Brain structure and connectivity in psoriasis and associations with depression and inflammation; findings from the UK Biobank

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Psoriasis is a chronic systemic inflammatory skin disease, coexisting with depression in up to 25% of patients. Little is known about the drivers of comorbidity, including shared neurobiology and depression brain imaging patterns in patients. An immune-mediated crosstalk between the brain and skin has been hypothesized in psoriasis. With the aim of investigating brain structure and connectivity in psoriasis in relation to depression comorbidity, we conducted a brain imaging study including the largest psoriasis patient sample to date (to our knowledge) and the first to investigate the role of depression and systemic inflammation in brain measures. Effects of coexisting psoriatic arthritis (PsA), which represents joint involvement in psoriasis and a higher putative inflammatory state, were further explored.

Brain magnetic resonance imaging (MRI) data of 1,048 UK Biobank participants were used (131 comorbid patients with psoriasis and depression, age-and sex-matched to: 131 non-depressed psoriasis patients; 393 depressed controls; and 393 non-depressed controls). Interaction effects of psoriasis and depression on volume, thickness and surface of a-priori defined regions of interest (ROIs), white matter tracts and 55x55 partial correlation resting-state connectivity matrices were investigated using general linear models. Linear regression was employed to test associations of brain measures with C-reactive protein (CRP) and neutrophil counts.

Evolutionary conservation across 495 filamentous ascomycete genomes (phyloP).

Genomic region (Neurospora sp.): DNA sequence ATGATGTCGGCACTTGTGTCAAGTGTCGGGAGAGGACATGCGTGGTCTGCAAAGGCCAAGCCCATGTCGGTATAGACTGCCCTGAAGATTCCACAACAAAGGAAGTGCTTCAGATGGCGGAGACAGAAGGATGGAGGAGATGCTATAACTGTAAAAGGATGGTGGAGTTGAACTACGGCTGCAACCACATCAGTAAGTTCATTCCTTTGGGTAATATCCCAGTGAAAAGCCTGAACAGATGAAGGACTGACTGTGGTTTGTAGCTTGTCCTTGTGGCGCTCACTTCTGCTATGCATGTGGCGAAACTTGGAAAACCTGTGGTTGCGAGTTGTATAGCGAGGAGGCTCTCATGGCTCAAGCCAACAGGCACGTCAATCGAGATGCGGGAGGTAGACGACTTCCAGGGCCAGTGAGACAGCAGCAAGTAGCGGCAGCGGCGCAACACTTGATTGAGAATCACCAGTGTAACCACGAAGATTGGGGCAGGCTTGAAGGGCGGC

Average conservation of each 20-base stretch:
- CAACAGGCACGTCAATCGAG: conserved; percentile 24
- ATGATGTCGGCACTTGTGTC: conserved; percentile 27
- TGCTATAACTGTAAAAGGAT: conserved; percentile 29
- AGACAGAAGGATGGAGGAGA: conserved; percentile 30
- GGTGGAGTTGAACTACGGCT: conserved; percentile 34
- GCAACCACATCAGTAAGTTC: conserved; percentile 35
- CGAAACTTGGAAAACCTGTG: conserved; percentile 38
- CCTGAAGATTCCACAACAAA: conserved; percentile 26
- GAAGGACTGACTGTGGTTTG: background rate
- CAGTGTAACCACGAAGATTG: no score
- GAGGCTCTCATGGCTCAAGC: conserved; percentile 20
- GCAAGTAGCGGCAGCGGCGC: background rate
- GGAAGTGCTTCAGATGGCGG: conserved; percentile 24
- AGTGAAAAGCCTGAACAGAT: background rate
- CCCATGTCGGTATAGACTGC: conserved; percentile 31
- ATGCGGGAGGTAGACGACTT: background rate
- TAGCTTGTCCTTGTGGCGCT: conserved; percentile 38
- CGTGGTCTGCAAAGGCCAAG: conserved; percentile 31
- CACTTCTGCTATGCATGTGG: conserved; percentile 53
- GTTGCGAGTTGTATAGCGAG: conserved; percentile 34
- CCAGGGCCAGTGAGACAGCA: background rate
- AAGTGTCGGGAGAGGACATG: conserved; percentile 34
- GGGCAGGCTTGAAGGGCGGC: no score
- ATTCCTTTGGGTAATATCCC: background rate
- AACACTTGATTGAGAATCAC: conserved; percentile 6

No differences in regional or global brain volumes or white matter integrity were found in patients with psoriasis compared to controls without psoriasis or PsA. Thickness in right precuneus was increased in psoriasis patients compared to controls, only when depression was present (β=0.26, 95% CI [Confidence Intervals] 0.08, 0.44; p=0.02). In further analysis, psoriasis patients who had PsA exhibited fronto-occipital decoupling in resting-state connectivity compared to patients without joint involvement (β=0.39, 95% CI 0.13, 0.64; p=0.005) and controls (β=0.49, 95% CI 0.25, 0.74; p
Our findings provide evidence for a combined effect of psoriasis and depression on the precuneus, which is not directly linked to systemic inflammation, and may relate to suicidality or altered somatosensory processing. The use of the UK Biobank may limit generalizability of results in populations with severe disease.
Original languageEnglish
JournalBrain, Behavior, & Immunity - Health
Early online date21 Nov 2022
Publication statusPublished - 1 Dec 2022


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